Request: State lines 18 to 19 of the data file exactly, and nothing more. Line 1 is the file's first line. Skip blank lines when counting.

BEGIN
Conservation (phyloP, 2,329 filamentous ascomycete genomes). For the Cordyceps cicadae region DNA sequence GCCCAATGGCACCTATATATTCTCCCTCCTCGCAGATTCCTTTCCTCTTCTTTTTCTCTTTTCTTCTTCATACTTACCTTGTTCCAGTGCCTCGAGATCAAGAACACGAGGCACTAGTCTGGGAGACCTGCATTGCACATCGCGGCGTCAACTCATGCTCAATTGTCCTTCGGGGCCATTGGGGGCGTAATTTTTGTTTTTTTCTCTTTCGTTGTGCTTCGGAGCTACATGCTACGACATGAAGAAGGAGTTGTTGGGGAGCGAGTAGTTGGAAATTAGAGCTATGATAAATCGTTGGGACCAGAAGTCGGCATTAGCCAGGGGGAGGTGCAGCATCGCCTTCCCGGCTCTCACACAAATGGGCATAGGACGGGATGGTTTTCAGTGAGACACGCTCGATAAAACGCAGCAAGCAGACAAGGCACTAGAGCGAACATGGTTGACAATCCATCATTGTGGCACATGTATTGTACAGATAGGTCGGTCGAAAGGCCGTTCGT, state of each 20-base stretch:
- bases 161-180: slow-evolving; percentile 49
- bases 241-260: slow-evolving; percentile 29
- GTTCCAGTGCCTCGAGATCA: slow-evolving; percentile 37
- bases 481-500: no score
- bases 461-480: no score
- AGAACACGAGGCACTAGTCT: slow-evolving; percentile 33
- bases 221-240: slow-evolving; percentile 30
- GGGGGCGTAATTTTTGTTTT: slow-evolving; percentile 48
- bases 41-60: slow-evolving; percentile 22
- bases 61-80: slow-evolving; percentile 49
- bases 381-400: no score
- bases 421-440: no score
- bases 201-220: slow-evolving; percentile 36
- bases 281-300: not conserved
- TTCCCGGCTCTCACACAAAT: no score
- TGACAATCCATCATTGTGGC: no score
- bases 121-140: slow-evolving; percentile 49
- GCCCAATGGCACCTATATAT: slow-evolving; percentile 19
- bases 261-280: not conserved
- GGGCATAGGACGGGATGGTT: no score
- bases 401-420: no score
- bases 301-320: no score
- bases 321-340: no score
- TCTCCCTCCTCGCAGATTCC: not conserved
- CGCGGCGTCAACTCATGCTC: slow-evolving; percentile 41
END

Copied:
- bases 121-140: slow-evolving; percentile 49
- GCCCAATGGCACCTATATAT: slow-evolving; percentile 19